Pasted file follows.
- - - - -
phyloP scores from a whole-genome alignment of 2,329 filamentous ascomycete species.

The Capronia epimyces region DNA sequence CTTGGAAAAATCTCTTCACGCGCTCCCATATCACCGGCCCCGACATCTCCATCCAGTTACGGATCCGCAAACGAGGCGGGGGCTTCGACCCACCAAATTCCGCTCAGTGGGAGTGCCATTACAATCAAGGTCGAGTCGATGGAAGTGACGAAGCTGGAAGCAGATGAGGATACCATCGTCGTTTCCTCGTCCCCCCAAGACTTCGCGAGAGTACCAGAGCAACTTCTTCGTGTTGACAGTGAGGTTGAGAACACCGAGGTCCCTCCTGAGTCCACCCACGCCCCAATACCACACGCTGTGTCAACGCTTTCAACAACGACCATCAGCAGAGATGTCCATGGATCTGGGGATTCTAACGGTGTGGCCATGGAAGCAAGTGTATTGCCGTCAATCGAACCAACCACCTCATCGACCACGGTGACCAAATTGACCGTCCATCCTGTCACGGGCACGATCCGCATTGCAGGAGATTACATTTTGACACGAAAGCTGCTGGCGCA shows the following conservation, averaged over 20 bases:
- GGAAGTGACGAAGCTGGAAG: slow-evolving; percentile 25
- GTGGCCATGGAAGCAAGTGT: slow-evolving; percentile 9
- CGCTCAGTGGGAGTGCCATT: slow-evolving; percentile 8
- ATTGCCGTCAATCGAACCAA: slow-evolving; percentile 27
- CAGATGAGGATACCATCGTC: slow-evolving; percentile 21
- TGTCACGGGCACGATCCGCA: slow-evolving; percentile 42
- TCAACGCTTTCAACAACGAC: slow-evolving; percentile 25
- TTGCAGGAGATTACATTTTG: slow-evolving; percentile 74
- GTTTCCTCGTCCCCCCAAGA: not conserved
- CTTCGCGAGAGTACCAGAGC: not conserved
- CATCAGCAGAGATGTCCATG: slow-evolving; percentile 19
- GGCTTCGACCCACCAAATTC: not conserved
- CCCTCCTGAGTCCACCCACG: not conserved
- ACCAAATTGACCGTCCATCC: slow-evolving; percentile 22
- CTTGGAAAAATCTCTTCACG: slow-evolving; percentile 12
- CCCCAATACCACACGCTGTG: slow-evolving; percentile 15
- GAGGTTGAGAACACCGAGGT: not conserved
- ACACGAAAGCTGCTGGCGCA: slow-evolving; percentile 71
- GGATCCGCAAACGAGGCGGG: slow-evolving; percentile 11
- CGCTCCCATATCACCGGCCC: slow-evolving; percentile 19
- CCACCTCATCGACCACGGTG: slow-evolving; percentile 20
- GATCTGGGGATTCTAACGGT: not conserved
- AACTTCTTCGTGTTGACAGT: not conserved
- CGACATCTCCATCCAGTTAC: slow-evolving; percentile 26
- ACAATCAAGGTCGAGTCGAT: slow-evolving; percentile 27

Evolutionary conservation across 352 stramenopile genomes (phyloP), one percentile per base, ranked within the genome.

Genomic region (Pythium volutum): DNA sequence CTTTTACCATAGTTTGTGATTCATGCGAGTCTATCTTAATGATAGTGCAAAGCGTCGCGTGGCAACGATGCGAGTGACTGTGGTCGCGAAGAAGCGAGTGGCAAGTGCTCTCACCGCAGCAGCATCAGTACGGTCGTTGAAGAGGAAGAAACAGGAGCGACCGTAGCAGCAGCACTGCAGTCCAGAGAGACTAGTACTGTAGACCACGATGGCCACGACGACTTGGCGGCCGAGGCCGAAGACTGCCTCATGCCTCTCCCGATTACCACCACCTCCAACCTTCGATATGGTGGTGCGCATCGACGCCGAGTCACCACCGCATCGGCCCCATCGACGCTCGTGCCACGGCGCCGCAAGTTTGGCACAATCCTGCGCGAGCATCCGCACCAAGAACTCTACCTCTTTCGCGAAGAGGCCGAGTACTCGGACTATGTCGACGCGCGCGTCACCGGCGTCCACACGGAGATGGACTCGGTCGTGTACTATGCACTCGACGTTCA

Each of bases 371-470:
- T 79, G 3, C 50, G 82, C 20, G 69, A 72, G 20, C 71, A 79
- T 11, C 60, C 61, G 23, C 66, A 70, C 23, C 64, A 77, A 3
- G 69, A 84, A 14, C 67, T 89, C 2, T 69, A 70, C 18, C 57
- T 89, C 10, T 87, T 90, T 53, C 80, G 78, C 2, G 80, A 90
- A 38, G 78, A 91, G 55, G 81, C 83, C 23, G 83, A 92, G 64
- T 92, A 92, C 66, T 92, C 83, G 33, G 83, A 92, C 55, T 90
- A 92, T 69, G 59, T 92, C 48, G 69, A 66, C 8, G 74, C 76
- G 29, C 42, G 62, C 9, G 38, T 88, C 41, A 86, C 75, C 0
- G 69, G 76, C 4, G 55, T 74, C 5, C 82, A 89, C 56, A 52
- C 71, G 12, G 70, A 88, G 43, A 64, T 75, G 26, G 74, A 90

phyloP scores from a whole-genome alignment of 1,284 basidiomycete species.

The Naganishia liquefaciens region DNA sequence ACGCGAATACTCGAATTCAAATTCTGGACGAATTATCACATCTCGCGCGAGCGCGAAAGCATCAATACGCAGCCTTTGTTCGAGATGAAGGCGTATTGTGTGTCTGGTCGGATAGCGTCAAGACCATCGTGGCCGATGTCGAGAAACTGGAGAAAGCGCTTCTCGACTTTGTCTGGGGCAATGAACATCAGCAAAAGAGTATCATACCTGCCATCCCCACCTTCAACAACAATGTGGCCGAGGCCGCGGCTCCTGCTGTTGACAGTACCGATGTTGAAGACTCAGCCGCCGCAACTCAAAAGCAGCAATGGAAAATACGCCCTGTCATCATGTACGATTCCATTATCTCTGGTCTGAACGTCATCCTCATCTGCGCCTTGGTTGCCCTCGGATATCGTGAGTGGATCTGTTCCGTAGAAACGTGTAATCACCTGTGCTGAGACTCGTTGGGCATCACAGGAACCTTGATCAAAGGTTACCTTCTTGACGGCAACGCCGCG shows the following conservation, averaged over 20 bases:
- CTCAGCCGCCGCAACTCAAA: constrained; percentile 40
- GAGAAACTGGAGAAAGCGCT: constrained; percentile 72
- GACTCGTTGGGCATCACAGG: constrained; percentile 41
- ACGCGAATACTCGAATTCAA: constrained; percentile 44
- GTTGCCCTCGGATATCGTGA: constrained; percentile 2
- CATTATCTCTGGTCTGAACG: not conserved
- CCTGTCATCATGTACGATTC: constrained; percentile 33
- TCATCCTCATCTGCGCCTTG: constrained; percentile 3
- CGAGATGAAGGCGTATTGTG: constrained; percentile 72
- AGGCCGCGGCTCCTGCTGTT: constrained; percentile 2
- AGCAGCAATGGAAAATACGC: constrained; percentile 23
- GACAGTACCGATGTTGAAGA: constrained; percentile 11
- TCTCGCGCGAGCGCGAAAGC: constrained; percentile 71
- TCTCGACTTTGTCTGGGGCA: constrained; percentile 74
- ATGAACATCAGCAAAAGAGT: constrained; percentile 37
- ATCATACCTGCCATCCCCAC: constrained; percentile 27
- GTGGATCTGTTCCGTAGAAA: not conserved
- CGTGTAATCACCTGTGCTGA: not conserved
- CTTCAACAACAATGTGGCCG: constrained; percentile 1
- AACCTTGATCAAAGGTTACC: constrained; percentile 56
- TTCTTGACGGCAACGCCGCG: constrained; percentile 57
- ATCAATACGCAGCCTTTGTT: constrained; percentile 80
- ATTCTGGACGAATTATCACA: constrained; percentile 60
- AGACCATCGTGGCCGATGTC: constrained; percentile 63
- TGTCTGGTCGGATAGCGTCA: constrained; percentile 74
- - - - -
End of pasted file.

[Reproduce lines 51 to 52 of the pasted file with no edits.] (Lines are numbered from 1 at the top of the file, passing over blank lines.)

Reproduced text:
- CGAGATGAAGGCGTATTGTG: constrained; percentile 72
- AGGCCGCGGCTCCTGCTGTT: constrained; percentile 2